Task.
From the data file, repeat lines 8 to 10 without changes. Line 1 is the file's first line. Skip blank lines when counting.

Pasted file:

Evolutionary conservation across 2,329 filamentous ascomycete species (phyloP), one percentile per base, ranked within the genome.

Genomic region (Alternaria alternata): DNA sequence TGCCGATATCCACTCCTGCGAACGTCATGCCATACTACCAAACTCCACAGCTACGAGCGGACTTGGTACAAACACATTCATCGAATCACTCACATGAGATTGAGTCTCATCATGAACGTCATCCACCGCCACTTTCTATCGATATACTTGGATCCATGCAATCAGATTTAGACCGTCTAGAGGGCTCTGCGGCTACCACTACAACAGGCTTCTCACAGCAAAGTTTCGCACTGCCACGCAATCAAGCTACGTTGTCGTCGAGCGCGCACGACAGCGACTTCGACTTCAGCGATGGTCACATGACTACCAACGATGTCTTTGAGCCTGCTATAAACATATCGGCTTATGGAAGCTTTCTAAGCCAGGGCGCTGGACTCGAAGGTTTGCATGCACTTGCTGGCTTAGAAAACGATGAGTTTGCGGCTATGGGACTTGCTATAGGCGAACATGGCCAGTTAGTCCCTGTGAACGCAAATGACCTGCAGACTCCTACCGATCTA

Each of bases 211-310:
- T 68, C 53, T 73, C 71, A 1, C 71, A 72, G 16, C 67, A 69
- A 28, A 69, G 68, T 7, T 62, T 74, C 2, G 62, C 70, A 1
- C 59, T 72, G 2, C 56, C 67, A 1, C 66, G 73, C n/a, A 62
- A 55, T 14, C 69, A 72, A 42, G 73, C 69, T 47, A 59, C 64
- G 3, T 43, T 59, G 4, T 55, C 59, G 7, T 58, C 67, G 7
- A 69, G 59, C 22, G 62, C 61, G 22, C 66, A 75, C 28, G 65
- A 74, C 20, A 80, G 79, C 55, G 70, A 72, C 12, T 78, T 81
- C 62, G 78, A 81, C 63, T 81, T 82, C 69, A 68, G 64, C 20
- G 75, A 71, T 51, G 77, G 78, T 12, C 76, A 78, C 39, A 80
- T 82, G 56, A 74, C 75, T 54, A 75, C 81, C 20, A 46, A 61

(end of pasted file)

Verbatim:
- G 3, T 43, T 59, G 4, T 55, C 59, G 7, T 58, C 67, G 7
- A 69, G 59, C 22, G 62, C 61, G 22, C 66, A 75, C 28, G 65
- A 74, C 20, A 80, G 79, C 55, G 70, A 72, C 12, T 78, T 81